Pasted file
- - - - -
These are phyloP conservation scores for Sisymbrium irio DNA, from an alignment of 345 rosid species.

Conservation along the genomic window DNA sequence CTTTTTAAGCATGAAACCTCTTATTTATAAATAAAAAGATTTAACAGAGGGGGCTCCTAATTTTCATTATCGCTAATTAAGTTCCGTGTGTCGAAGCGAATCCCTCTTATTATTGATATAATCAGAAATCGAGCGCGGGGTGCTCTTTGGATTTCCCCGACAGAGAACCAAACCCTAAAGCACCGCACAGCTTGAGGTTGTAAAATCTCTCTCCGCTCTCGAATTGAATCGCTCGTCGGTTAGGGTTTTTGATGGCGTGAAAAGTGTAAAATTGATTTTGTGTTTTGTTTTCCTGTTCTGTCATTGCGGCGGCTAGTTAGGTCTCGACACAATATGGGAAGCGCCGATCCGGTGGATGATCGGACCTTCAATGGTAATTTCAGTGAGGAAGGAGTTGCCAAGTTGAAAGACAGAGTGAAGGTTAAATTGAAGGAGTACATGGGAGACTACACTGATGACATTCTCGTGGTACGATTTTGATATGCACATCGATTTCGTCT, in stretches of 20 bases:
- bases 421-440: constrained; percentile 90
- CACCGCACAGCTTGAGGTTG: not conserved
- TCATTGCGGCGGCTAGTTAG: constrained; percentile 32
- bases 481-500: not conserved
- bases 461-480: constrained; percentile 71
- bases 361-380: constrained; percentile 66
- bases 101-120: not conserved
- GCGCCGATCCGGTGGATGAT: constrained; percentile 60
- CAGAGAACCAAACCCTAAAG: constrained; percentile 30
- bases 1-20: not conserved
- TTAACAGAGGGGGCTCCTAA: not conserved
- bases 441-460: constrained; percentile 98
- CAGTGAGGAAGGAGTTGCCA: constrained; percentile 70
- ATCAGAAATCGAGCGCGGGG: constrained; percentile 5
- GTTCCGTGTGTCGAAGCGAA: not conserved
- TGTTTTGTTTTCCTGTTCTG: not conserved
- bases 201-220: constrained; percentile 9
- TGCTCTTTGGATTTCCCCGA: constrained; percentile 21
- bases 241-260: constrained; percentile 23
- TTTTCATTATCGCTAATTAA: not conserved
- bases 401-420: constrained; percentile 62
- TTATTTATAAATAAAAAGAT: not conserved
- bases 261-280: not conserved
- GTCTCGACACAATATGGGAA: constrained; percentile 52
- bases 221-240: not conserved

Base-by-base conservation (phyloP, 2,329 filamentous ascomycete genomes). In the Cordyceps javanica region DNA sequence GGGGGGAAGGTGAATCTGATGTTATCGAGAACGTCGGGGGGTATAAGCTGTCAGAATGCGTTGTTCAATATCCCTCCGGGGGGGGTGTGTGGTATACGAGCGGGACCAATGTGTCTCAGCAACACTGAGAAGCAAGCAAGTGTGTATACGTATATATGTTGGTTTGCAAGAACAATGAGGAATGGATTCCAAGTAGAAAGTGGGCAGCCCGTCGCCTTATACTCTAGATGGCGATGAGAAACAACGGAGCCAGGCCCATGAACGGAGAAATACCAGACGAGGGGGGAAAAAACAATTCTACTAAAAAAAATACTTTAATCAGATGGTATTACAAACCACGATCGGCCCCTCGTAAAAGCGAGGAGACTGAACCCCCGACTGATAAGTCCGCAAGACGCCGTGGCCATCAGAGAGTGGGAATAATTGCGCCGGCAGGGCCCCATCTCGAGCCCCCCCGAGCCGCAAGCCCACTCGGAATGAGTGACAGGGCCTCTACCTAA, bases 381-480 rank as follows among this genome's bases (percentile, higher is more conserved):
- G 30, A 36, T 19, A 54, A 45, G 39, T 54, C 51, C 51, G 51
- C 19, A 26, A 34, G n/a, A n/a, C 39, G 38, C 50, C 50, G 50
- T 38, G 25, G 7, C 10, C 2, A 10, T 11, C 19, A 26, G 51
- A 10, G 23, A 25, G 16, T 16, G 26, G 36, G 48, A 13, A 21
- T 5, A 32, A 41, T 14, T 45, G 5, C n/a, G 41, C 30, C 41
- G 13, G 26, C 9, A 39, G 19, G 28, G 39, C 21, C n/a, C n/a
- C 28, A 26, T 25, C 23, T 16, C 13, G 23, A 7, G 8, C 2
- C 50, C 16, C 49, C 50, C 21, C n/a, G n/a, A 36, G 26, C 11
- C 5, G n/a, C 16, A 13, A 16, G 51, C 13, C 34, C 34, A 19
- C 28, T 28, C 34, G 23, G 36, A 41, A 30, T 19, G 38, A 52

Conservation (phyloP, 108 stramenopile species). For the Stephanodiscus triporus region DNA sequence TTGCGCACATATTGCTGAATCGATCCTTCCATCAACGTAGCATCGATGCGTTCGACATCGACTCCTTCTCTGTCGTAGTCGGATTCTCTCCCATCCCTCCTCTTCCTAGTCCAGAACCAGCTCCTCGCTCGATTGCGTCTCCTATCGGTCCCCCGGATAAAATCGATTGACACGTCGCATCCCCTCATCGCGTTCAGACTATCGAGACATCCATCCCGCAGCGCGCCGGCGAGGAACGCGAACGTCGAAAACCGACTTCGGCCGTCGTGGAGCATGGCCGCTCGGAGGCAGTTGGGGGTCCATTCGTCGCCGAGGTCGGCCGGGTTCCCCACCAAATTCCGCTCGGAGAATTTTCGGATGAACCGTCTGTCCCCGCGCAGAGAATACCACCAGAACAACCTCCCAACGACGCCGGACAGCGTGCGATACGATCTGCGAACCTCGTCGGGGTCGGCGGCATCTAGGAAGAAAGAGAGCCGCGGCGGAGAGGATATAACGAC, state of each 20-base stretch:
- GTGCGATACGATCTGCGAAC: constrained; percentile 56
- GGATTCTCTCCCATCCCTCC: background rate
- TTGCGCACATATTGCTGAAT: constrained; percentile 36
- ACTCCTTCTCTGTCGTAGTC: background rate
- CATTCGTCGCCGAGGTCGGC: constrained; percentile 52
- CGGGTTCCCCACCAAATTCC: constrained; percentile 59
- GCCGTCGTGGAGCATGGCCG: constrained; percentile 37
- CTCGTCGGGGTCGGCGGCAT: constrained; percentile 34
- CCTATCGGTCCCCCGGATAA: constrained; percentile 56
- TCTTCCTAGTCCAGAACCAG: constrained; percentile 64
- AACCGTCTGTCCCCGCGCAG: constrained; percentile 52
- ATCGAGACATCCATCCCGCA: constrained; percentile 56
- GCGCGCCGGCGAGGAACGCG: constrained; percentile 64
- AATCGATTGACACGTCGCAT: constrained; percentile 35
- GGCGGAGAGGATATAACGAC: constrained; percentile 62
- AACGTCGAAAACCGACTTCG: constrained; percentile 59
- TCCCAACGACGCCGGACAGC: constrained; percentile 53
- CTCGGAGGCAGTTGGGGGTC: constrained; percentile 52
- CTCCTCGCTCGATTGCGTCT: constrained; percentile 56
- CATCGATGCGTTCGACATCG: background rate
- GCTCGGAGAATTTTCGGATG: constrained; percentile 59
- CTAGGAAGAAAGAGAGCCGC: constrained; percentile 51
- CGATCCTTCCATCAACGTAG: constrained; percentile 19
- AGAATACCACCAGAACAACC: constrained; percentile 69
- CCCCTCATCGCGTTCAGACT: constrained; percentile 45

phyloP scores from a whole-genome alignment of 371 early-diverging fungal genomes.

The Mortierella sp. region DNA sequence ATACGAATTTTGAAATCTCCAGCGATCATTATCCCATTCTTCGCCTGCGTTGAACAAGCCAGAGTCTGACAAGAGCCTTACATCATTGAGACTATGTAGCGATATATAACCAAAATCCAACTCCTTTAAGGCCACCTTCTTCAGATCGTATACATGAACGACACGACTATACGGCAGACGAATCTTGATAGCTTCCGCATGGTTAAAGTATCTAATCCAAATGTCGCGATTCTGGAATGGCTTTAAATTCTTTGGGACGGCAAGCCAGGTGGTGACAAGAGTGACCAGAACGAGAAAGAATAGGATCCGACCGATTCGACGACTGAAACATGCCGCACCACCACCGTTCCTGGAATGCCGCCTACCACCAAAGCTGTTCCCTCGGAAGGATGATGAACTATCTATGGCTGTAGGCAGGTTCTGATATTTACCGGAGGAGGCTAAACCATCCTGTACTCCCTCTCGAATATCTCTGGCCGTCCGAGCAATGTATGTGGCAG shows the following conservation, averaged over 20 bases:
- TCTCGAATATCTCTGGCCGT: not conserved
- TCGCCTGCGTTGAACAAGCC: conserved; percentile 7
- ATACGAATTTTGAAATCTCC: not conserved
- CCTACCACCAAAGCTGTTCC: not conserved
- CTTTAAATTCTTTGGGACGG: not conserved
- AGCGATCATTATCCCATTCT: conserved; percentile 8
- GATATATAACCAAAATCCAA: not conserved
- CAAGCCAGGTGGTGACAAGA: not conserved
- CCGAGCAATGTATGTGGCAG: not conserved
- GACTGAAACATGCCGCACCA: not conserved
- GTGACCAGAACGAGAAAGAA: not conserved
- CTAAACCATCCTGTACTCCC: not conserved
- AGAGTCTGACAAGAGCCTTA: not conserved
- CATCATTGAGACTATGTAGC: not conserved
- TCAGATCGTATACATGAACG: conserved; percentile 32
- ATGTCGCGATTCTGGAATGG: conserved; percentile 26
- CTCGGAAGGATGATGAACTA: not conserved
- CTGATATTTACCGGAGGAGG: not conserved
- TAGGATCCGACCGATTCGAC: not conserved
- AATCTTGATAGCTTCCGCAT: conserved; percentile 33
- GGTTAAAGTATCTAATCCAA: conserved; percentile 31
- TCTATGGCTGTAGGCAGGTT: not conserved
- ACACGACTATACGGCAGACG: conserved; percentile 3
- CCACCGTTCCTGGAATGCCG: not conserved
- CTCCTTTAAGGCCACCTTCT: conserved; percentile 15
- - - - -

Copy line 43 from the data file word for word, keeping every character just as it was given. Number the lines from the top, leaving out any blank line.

- ACTCCTTCTCTGTCGTAGTC: background rate